Obama vows to speed up pipeline building
Stephen Foley is a former Associate Business Editor of The Independent, based in New York. He left in August 2012. In a decade at the paper, he covered personal finance, the UK stock market and the pharmaceuticals industry, and had also been the Business section's share tipster. Between arriving with three suitcases in Manhattan in January 2006 and his departure, he witnessed and reported on a great economic boom turning spectacularly to bust. In March 2009, he was named Business and Finance Journalist of the Year at the British Press Awards.
Friday 23 March 2012
The political row over the stalled Keystone XL oil pipeline from Canada to the US escalated yesterday, when presidential plaudits for part of the project served only to highlight how the White House has blocked full approval.
Stung by criticism that his failure to green light the full extent of the pipeline has contributed to rising fuel prices, Barack Obama promised to help speed up building of a link from the US oil trading hub at Cushing, Oklahoma, to refineries on the Gulf Coast. "I'm directing my administration to cut through the red tape, break through the bureaucratic hurdles and make this project a priority," he said at the TransCanada Stillwater pipe yard in Cushing.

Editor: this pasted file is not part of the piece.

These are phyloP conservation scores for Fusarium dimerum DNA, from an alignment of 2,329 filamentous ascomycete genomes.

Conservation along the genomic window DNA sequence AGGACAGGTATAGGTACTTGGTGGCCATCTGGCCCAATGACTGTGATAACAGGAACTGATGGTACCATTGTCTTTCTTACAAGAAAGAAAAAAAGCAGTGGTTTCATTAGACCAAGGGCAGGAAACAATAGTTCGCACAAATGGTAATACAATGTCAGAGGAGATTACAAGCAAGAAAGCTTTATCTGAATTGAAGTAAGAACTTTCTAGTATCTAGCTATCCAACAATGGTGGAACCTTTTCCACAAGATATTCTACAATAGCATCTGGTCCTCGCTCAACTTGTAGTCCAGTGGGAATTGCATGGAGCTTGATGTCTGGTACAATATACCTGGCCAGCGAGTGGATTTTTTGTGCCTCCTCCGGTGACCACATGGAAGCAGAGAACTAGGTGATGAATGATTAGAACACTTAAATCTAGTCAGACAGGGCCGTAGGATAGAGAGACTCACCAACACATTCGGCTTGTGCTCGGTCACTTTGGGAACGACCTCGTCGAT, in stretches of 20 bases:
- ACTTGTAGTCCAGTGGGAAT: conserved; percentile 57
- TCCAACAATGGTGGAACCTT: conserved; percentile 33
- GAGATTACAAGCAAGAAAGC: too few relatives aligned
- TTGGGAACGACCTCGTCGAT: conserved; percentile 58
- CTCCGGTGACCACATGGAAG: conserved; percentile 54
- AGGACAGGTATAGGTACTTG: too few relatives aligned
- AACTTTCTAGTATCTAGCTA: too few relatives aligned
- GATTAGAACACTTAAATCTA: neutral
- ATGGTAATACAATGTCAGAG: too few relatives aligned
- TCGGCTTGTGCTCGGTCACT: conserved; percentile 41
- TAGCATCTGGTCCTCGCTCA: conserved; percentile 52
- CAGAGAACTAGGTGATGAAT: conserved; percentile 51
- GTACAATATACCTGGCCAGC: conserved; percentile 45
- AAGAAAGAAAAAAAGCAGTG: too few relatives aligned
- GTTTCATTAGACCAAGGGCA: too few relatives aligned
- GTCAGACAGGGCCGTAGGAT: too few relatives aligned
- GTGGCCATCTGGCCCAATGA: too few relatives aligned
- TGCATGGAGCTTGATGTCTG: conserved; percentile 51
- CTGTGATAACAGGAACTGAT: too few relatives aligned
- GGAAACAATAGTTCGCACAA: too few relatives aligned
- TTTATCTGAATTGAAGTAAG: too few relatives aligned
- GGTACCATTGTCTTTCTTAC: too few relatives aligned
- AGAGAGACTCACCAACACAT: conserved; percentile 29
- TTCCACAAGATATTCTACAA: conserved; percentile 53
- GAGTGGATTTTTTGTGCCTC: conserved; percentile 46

It was not immediately clear if the president's words would actually help speed construction, however. This section of the project does not need White House approval and has not drawn the wrath of environmentalists, like the longer section stretching up into the Canadian oil sands region. The State Department has pushed back a decision on that longer stretch until after November's presidential election.
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